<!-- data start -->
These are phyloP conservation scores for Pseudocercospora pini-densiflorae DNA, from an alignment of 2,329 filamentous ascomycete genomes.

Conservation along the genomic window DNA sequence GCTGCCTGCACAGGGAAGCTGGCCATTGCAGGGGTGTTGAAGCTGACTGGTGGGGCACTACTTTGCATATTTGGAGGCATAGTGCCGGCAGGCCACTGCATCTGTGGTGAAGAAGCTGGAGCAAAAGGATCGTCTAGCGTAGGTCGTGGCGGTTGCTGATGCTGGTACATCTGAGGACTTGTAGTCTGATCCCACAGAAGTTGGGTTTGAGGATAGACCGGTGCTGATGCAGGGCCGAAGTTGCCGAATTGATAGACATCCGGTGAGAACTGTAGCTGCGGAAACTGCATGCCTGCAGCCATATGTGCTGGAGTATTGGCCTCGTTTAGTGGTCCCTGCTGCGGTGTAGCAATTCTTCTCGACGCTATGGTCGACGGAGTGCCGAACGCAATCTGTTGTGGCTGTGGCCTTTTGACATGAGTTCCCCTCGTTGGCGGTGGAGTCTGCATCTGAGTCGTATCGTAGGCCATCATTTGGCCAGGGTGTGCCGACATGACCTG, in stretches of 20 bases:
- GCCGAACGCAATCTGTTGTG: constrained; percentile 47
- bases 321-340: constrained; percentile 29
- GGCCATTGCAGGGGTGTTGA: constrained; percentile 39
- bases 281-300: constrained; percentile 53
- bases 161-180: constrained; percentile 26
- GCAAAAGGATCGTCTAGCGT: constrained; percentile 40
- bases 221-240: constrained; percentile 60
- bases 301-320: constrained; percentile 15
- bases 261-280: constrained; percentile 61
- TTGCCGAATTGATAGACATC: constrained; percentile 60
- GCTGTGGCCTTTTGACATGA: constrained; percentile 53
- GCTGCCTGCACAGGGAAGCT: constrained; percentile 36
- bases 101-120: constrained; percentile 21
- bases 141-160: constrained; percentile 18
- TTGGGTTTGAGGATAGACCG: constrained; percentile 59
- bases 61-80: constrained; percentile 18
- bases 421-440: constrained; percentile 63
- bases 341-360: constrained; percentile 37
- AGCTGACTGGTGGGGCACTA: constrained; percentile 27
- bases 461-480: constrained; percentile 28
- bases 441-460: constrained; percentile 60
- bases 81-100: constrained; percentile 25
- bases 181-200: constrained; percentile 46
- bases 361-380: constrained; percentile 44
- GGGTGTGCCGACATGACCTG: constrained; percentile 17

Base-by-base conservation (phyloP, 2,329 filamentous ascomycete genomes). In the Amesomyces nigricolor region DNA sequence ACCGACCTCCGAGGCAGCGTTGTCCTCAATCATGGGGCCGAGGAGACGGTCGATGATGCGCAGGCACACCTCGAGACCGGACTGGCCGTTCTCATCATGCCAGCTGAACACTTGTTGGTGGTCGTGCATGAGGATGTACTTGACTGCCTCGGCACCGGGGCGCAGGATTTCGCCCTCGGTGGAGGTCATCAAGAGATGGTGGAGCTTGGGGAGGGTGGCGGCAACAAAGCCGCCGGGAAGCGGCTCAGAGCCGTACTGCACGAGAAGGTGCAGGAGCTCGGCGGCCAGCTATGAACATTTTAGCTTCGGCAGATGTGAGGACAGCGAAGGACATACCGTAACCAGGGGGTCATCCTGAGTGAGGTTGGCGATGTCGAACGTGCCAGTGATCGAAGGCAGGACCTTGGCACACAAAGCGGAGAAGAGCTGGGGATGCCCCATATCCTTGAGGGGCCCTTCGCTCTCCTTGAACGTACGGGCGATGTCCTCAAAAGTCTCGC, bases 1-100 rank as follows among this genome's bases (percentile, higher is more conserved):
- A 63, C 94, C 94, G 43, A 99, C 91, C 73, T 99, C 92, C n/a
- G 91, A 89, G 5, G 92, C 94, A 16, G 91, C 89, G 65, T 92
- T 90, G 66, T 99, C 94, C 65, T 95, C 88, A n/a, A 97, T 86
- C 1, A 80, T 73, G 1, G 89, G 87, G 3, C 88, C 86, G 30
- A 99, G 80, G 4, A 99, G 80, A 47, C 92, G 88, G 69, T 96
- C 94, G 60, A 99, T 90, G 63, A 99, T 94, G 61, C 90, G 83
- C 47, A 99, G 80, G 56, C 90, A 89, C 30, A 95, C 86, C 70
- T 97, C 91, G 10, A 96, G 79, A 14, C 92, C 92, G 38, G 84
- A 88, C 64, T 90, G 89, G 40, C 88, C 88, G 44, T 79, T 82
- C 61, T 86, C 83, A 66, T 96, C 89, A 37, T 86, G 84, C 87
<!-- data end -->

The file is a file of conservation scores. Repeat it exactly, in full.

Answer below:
These are phyloP conservation scores for Pseudocercospora pini-densiflorae DNA, from an alignment of 2,329 filamentous ascomycete genomes.

Conservation along the genomic window DNA sequence GCTGCCTGCACAGGGAAGCTGGCCATTGCAGGGGTGTTGAAGCTGACTGGTGGGGCACTACTTTGCATATTTGGAGGCATAGTGCCGGCAGGCCACTGCATCTGTGGTGAAGAAGCTGGAGCAAAAGGATCGTCTAGCGTAGGTCGTGGCGGTTGCTGATGCTGGTACATCTGAGGACTTGTAGTCTGATCCCACAGAAGTTGGGTTTGAGGATAGACCGGTGCTGATGCAGGGCCGAAGTTGCCGAATTGATAGACATCCGGTGAGAACTGTAGCTGCGGAAACTGCATGCCTGCAGCCATATGTGCTGGAGTATTGGCCTCGTTTAGTGGTCCCTGCTGCGGTGTAGCAATTCTTCTCGACGCTATGGTCGACGGAGTGCCGAACGCAATCTGTTGTGGCTGTGGCCTTTTGACATGAGTTCCCCTCGTTGGCGGTGGAGTCTGCATCTGAGTCGTATCGTAGGCCATCATTTGGCCAGGGTGTGCCGACATGACCTG, in stretches of 20 bases:
- GCCGAACGCAATCTGTTGTG: constrained; percentile 47
- bases 321-340: constrained; percentile 29
- GGCCATTGCAGGGGTGTTGA: constrained; percentile 39
- bases 281-300: constrained; percentile 53
- bases 161-180: constrained; percentile 26
- GCAAAAGGATCGTCTAGCGT: constrained; percentile 40
- bases 221-240: constrained; percentile 60
- bases 301-320: constrained; percentile 15
- bases 261-280: constrained; percentile 61
- TTGCCGAATTGATAGACATC: constrained; percentile 60
- GCTGTGGCCTTTTGACATGA: constrained; percentile 53
- GCTGCCTGCACAGGGAAGCT: constrained; percentile 36
- bases 101-120: constrained; percentile 21
- bases 141-160: constrained; percentile 18
- TTGGGTTTGAGGATAGACCG: constrained; percentile 59
- bases 61-80: constrained; percentile 18
- bases 421-440: constrained; percentile 63
- bases 341-360: constrained; percentile 37
- AGCTGACTGGTGGGGCACTA: constrained; percentile 27
- bases 461-480: constrained; percentile 28
- bases 441-460: constrained; percentile 60
- bases 81-100: constrained; percentile 25
- bases 181-200: constrained; percentile 46
- bases 361-380: constrained; percentile 44
- GGGTGTGCCGACATGACCTG: constrained; percentile 17

Base-by-base conservation (phyloP, 2,329 filamentous ascomycete genomes). In the Amesomyces nigricolor region DNA sequence ACCGACCTCCGAGGCAGCGTTGTCCTCAATCATGGGGCCGAGGAGACGGTCGATGATGCGCAGGCACACCTCGAGACCGGACTGGCCGTTCTCATCATGCCAGCTGAACACTTGTTGGTGGTCGTGCATGAGGATGTACTTGACTGCCTCGGCACCGGGGCGCAGGATTTCGCCCTCGGTGGAGGTCATCAAGAGATGGTGGAGCTTGGGGAGGGTGGCGGCAACAAAGCCGCCGGGAAGCGGCTCAGAGCCGTACTGCACGAGAAGGTGCAGGAGCTCGGCGGCCAGCTATGAACATTTTAGCTTCGGCAGATGTGAGGACAGCGAAGGACATACCGTAACCAGGGGGTCATCCTGAGTGAGGTTGGCGATGTCGAACGTGCCAGTGATCGAAGGCAGGACCTTGGCACACAAAGCGGAGAAGAGCTGGGGATGCCCCATATCCTTGAGGGGCCCTTCGCTCTCCTTGAACGTACGGGCGATGTCCTCAAAAGTCTCGC, bases 1-100 rank as follows among this genome's bases (percentile, higher is more conserved):
- A 63, C 94, C 94, G 43, A 99, C 91, C 73, T 99, C 92, C n/a
- G 91, A 89, G 5, G 92, C 94, A 16, G 91, C 89, G 65, T 92
- T 90, G 66, T 99, C 94, C 65, T 95, C 88, A n/a, A 97, T 86
- C 1, A 80, T 73, G 1, G 89, G 87, G 3, C 88, C 86, G 30
- A 99, G 80, G 4, A 99, G 80, A 47, C 92, G 88, G 69, T 96
- C 94, G 60, A 99, T 90, G 63, A 99, T 94, G 61, C 90, G 83
- C 47, A 99, G 80, G 56, C 90, A 89, C 30, A 95, C 86, C 70
- T 97, C 91, G 10, A 96, G 79, A 14, C 92, C 92, G 38, G 84
- A 88, C 64, T 90, G 89, G 40, C 88, C 88, G 44, T 79, T 82
- C 61, T 86, C 83, A 66, T 96, C 89, A 37, T 86, G 84, C 87